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A review of the way that Plymouth has returned to racing during June

by Keith Davies 4 Jul 2020 06:52 BST

As soon as the RYA issued their guidance about recreational sailing and starting to recommence competitive sailing, a few avid competitive sailors in the port started to get the ball rolling by arranging what we eventually described as a 'purposeful sail'. This is because the issued guidance did not permit the use of any yacht or sailing club assets and had to be competitor organised and driven.

Following a Royal Western Yacht Club sailing committee zoom meeting it was confirmed that the club could not arrange any events, even though we were desperate for competitive sailing to recommence and to see people back enjoying the marvellous sailing waters of Plymouth Sound from which they'd been denied for too long.

As a local competitive sailor I took the lead with organising our first event, with many discussions and calls later it was decided that a WhatsApp group for all interested parties was the way to easily communicate, in addition to social media posts. The first message was a simple 'who'd be interested in a 'purposeful sail' and the group quickly grew by word of mouth across the 7 plus sailing clubs in Plymouth from 20, to now well over 100 interested and keen sailors. We have set strict directions regarding crew allocations; from single-handed and double-handed boats (sailed by people from one household) as well as bigger crews containing socially distanced pairs, or larger household groups and pets too!

The first event was initially going to be Saturday the 6th of June, unfortunately by midweek the Sunday was looking best weather-wise - so we changed the day mid-week instantly received by all competitors on the WhatsApp, and contacted directly for those using email only. So, the course was sent out via the group:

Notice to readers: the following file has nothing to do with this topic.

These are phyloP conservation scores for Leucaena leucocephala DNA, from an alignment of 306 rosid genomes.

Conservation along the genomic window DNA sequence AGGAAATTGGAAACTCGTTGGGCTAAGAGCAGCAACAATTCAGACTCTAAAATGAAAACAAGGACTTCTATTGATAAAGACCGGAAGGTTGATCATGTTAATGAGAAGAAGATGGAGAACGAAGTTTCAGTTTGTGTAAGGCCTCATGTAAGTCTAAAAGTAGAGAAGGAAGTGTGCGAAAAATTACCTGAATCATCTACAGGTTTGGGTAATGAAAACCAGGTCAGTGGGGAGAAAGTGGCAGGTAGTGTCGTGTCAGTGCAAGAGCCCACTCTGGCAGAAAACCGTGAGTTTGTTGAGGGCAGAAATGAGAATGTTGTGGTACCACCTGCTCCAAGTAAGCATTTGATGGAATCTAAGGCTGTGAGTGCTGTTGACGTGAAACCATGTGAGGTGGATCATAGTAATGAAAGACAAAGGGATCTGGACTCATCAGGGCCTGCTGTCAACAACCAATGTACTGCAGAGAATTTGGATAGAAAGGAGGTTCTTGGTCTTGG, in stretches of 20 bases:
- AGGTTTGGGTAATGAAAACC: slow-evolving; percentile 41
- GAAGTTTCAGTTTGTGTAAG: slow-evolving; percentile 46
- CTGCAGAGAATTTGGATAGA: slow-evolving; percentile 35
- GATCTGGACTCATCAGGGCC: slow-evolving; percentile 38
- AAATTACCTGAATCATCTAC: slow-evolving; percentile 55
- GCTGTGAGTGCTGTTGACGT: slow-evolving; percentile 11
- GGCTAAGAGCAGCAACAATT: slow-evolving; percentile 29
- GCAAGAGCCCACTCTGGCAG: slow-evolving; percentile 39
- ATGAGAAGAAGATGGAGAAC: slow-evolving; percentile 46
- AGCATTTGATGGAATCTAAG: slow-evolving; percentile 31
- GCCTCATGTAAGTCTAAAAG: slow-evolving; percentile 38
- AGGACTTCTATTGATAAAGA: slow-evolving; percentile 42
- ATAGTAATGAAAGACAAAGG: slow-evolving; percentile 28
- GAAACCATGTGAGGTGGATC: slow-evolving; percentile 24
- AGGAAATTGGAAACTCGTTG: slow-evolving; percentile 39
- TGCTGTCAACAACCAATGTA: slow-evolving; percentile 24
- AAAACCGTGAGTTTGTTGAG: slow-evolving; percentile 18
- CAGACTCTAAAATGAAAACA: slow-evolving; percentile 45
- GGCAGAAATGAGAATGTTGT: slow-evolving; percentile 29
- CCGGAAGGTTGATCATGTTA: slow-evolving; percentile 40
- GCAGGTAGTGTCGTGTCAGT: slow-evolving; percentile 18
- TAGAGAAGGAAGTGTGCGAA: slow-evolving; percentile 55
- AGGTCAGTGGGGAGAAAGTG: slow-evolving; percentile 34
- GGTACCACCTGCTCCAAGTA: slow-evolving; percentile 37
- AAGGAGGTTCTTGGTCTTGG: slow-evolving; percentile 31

• Start, between end of Mount Batten breakwater and Mallard Beacon
  • Leave sound via western end of the breakwater
  • Leave L4 met buoy to port (Approx. position 50 degrees15.0'N; 4 degrees13.0'W) (best part of the way to the Eddystone Lighthouse)
  • Return via eastern end of the breakwater,
  • Finish between Mount Batten breakwater and Mallard Beacon!
We are blessed by a generous sailing area with fabulous buoyage, so this was a large and not too complex course, to facilitate mark roundings.

With a generous starting time window boats could choose when to start, some took advantage of this generosity by starting well into the afternoon to maximise on a building breeze.

Upon finishing boats were required to submit the following information:

  • Boat Name,
  • Boat type,
  • Sail number if possible,
  • Singlehanded, two handed or family crewed,
  • White Sail or Spinnaker,
  • Start time
  • Finishing time
For this first event it was decided that as it was a 'purposeful sail' that competitors should use COLREGs not normal racing rules, and all declarations be sent to the WhatsApp group.

For a means of calculating positions and eventual winners it was decided to score using a VPRS derived system - in part to Ruth's generosity of sponsorship of a case of Plymouth Gin. The VPRS rating certificate has correction factors for white sail and for full sail configurations, which along with a localised correction factor for crew status has proved ideal for managing results for a wide and varied fleet of boats from a Colvic 26 to a Dazcat 1495.

The VPRS support really started momentum and quickly Ullman Sails UK made contact that they wished to sponsor a youth prize, after all, this was going to be a series of events for same-household crews and gave some a first time for competitive sailing.

The thought of non-contested starts certainly had an appeal and I was amazed at the turn-out for the first weekend, with nearly 30 boats taking to the course.